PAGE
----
Why one say “No” to IT start-ups?

I have personally interviewed a lot of students and asked them why they do not want to join a start-up or SME. I have even asked many IT professionals why they always prefer joining IT MNCs and not SMEs/start-ups.

I will not elaborate much on this, but just in brief would want to share with you the reasons for someone not joining a start-up.

80% of the candidates feel start-ups (1-7 employees) are more interested in “Profit Maximization” rather than “Wealth Maximization”. Hence they feel in secured. Few of the candidates say that start-ups need to be professional (not casual). Some of them feel that start-ups are not “stable” in nature. There are even cases when candidates do not prefer joining a start-up because of peer pressure of the society.  So all these negativity spreads via word of mouth and goes viral, almost like a grapevine,  because of which a candidate does not dare to take the “risk” of joining start-ups (No, I am not blaming the candidate for not taking the risk).

Let me assume 80% start-ups are ambitious, they have a future plan, they are working ethically and are thriving hard to achieve something. But may be out them one player has caused a problem, ill treated a candidate or did something unethical, which in turn spoiled the brand name of the entire IT start-up community.  

Branding does not come by building a glossy website or having a presence in social media. Branding should be an “in-ward – out” approach.  Branding is an evolutionary process and fragile in nature.  So next time if you are not getting any resource to work for your start-up, do not blame the candidate. Let us accept our mistakes (if we have done any) and correct them, minimize the problems as much as possible and let us hold hands to build a strong IT start-up community.

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Background check – Why many entrepreneurs will fail?

I know “failure is pillar of success” but let us for a moment analyse why many entrepreneurs or start-ups will fail. You will get to read many blog posts as “Why start-ups fail” but let us go to the fundamentals and find the root cause of the problem.

Note: When I say start-ups and entrepreneurs, I mean IT start-ups/IT entrepreneurs with a team strength of 0-10 people.

If you do a dissection of a typical IT company there are 3 major parts each of which can be further sub-divided.

1. Business Promoters/Business Development Heads – their designation may vary from company to company.

2. Support – Finance Personnel, HR Personnel, Facilities Personnel.

3. IT professionals – Developers, Designers, Testers – (primarily)

The trend has been found that 60-70% of the IT start-up entrepreneurs are from last the segment – IT Professionals. Lets dive deeper into this:

Situations:

1)      IT Professionals just hop from one company to another. Life becomes monotonous. They start thinking that they know everything after staying in the industry for just about 4-5 years and then they move out to start their own IT Start-up. In many cases, they move out stealing client base from their previous companies. Sometimes these IT professionals move out because “they had a fight with the management.”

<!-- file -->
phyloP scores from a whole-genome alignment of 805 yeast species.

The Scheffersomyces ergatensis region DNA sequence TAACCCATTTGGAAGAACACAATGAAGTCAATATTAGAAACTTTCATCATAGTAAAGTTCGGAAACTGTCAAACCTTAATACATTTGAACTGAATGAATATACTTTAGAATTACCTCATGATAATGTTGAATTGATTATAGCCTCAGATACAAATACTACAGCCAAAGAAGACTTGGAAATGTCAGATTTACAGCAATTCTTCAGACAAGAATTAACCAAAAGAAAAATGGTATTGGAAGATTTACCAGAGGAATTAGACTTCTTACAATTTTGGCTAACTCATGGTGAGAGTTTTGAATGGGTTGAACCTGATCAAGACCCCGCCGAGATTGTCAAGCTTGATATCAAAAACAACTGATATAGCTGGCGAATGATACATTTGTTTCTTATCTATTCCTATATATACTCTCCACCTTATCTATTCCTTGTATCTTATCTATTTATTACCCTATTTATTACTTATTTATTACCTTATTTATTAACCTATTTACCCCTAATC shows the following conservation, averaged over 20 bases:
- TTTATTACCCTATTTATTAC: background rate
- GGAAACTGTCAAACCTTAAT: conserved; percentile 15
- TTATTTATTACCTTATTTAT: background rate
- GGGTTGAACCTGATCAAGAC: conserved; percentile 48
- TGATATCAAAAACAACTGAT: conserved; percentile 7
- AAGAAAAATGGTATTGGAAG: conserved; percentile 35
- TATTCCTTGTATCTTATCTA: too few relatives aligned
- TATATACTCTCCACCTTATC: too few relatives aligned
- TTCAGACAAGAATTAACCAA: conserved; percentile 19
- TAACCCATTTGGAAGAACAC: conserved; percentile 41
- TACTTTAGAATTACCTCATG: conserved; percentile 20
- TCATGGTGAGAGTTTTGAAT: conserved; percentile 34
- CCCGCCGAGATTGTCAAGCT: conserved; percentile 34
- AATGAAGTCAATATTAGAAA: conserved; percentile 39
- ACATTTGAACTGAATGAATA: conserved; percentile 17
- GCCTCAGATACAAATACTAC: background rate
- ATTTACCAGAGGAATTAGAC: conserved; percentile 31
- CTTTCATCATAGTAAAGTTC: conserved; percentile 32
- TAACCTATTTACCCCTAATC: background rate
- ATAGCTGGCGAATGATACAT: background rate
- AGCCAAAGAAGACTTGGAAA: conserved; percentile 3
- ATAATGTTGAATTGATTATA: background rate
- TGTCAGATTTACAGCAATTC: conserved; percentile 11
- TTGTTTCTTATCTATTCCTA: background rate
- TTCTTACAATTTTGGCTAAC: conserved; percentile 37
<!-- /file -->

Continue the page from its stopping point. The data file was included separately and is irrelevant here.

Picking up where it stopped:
2)       IT Professionals stay in an IT organization say for about 10-12 years or may be even more and then they feel it is time for them to do something good for the society. So they move out to start their own start-up, without even understanding the “business”.

3)      Another trend which is seen recently is that students are discarding their education and getting straight into building start-ups. When asked why have you discontinued your studies? They reply “look at Steve Jobs and Bill Gates”. In some cases students with poor marks cannot get into IT companies and end up starting their own venture. Many start calling themselves “Next Gen-Entrepreneurs.” Even they will fail because 80% of them do freelancing projects and freelancing is not entrepreneurship.

The initial 1-2 years is exciting for these so called entrepreneurs but slowly the problem creeps in – financial issues (because they do not understand business), human resource related issues (cannot recruit people nor can they retain them), marketing/sales (majority are “technical” and have never done sales/marketing in the past), operational issues (output affects).

Advices:

  1. Think a number of times before you start your venture. Journey ahead is not easy.
  2. Knowing technology does not mean you can start a business. Give more weight age on business. After all technology is just a tool.
  3. Think who will work for you before starting anything new.
  4. Motivate students to work in start-ups first, which is the need of the hour rather than telling them blindly “go start your venture”.
  5. Do not build something or start something just because you like it (just to satisfy your creative urge).  Indentify the need first.